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Trustees of The Plumbers and Steamfitters Local Union No. 43 Health and Welfare Fund v. Crawford

December 18, 2007

THE TRUSTEES OF THE PLUMBERS AND STEAMFITTERS LOCAL UNION NO. 43 HEALTH AND WELFARE FUND AND THE TRUSTEES OF THE PLUMBERS AND STEAMFITTERS LOCAL UNION NO. 43 PENSION FUND, PLAINTIFFS,
v.
LARRY CRAWFORD, INDIVIDUALLY, AND D/B/A LARRY CRAWFORD PLUMBING AND MECHANICAL CONTRACTORS, LARRY CRAWFORD PLUMBING, LARRY CRAWFORD PLUMBING COMPANY, AND CRAWFORD PLUMBING, DEFENDANT.



The opinion of the court was delivered by: Chief Judge Curtis L. Collier

MEMORANDUM

Plaintiffs Trustees of the Plumbers and Steamfitters Local Union No. 43 Health and Welfare Fund and Trustees of the Plumbers and Steamfitters Local Union No. 43 Pension Fund ("Plaintiffs") filed this case against defendant Larry Crawford, individually and doing business under various names ("Defendant"),*fn1 alleging violations of the Employee Retirement Income Security Act of 1974 ("ERISA"), 29 U.S.C. §§ 1132(a)(3), 1132(g)(2), and 1145. Plaintiffs and Defendant agree that for 25 years Defendant contributed to a health and welfare fund and a pension fund run by Plaintiffs. Most everything else the parties disagree on, including whether those contributions were pursuant to a collective bargaining agreement, what work Defendant's non-union employees performed, and whether Defendant owes Plaintiffs over $1.2 million, which Plaintiffs sued to recover. The parties filed cross-motions for summary judgment (Court File Nos. 58 & 60), along with accompanying memoranda (Court File Nos. 61 & 70), responses (Court File Nos. 65 & 69), replies (Court File Nos. 71 & 72), and a sur-reply at the Court's invitation (Court File No. 78). For the following reasons, the Court will GRANT IN PART Plaintiff's motion (Court File No. 58) and DENY Defendant's motion (Court File No. 60).

I. BACKGROUND

Plaintiffs operate a health and welfare fund and a pension fund ("Funds"), which serve the Plumbers and Steamfitters Local Union No. 43 ("Union"), which represents employees, and the Associated Mechanical Contractors, which represents employers. The Funds are governed by trust agreements, and Defendant contributes to them for himself and his employees. Defendant has contributed to these multiemployer Funds for approximately twenty-five years, each month submitting a signed statement certifying "that the information contained in this report is a full and accurate statement of hours worked and wages earned by all employees working at the trade under the bargaining agreement." (Court File No. 70, p. 11). Plaintiffs contend Defendant contributes to the Funds because he is bound by a collective bargaining agreement, but Defendant contends he is not party to the collective bargaining agreement ("CBA"). He contends he contributes to the Funds under a provision of the trust agreements allowing participation by employees not covered by a CBA. Plaintiffs assert Defendant agreed to be bound by a CBA in 1983 and again in 1992 and that these CBAs perpetually renew. Defendant, however, argues the CBAs do not renew automatically and denies signing the 1993 CBA, and asserts he is not bound by a CBA.

The CBA requires employers to submit contributions to the Funds on behalf of all employees performing work covered by the CBA ("covered work"), including work done by non-Union employees (Court File No. 58-3, "CBA"). Plaintiffs assert Defendant did not make contributions for non-union employees performing covered work. They brought this action under ERISA, 29 U.S.C. §§ 1132(a)(3), 1132(g)(2), and 1145, seeking $1.2 million in delinquent contributions, interest, penalties, liquidated damages, and punitive damages, along with costs, expenses, and attorney's fees. In addition to denying he is bound by the CBA, Crawford denies using non-union employees for covered work. He also claims the definition of "covered work" in the CBA is ambiguous and asserts that requiring him to pay delinquent contributions for non-Union employees who did not receive benefits from the Funds would lead to a windfall for Plaintiffs.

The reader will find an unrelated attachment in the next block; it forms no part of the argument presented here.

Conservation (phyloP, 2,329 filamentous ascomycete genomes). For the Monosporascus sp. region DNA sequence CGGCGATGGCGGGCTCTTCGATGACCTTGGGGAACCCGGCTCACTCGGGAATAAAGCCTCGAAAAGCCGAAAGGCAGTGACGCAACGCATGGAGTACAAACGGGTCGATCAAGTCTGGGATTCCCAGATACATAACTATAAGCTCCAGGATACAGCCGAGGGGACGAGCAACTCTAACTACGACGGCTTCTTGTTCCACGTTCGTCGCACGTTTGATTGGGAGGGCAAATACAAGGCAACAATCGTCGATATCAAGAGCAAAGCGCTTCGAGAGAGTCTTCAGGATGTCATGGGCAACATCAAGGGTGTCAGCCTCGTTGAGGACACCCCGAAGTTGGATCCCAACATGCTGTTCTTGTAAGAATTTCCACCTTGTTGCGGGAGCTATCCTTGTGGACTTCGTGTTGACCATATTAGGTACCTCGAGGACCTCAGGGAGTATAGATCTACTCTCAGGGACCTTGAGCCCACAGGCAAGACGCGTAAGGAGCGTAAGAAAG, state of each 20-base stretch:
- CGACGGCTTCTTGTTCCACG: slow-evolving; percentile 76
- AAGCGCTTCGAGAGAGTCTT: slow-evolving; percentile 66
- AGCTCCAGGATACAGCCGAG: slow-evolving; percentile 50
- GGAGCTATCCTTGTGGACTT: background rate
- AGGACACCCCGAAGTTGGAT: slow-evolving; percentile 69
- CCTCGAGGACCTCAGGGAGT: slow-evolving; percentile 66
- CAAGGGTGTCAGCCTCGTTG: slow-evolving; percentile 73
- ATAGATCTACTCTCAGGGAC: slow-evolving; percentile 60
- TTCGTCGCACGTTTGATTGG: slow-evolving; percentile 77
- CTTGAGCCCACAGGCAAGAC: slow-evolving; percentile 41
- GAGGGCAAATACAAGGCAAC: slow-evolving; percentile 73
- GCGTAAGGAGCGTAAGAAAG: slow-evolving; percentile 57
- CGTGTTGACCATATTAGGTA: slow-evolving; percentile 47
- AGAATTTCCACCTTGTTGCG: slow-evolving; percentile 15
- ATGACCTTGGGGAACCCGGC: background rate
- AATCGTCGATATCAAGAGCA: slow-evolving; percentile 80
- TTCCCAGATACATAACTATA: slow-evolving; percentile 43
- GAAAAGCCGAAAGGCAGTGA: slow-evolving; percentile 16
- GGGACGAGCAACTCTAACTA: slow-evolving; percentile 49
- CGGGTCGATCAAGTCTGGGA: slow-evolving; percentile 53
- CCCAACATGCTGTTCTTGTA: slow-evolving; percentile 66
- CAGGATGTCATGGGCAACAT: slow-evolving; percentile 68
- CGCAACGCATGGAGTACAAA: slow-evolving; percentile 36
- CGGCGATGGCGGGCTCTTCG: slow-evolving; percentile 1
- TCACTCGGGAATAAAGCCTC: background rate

II. STANDARD OF REVIEW

Summary judgment is proper when "the pleadings, depositions, answers to interrogatories, and admissions on file, together with the affidavits, if any, show that there is no genuine issue as to any material fact and the moving party is entitled to a judgment as a matter of law." Fed. R. Civ. P. 56(c). When evaluating cross-motions for summary judgment, each motion is evaluated on its own merits with all facts and inferences in the light favorable to the nonmoving party. Bakery & Confectionery Union & Indus. Int'l Health Benefits & Pension Funds v. New Bakery Co., 133 F.3d 955, 958 (6th Cir. 1998).

First, the moving party must demonstrate no genuine issue of material fact exists. Celotex Corp. v. Catrett, 477 U.S. 317, 323 (1986); Leary v. Daeschner, 349 F.3d 888, 897 (6th Cir. 2003).

The Court views the evidence, including all reasonable inferences, in the light most favorable to the non-movant. Matsushita Elec. Indus. Co., Ltd. v. Zenith Radio Corp., 475 U.S. 574 (1986); Nat'l Satellite Sports, Inc. v. Eliadis Inc., 253 F.3d 900, 907 (6th Cir. 2001). However, the non-movant is not entitled to a trial based solely on its allegations, but must submit significant probative evidence to support its claims. Celotex, 477 U.S. at 324; McLean v. Ontario, Ltd., 224 F.3d 797, 800 (6th Cir. 2000). The moving party is entitled to summary judgment if the non-movant fails to make a sufficient showing on an essential element for which it bears the burden of proof. Celotex, 477 U.S. at 323. In short, if the Court concludes a fair-minded jury could not return a verdict in favor of the non-movant based on the record, the Court may enter summary judgment. Anderson v. Liberty Lobby, Inc., 477 U.S. 242, 251-52 (1986); Lansing Dairy, Inc. v. Espy, 39 F.3d 1339, 1347 (6th Cir. 1994).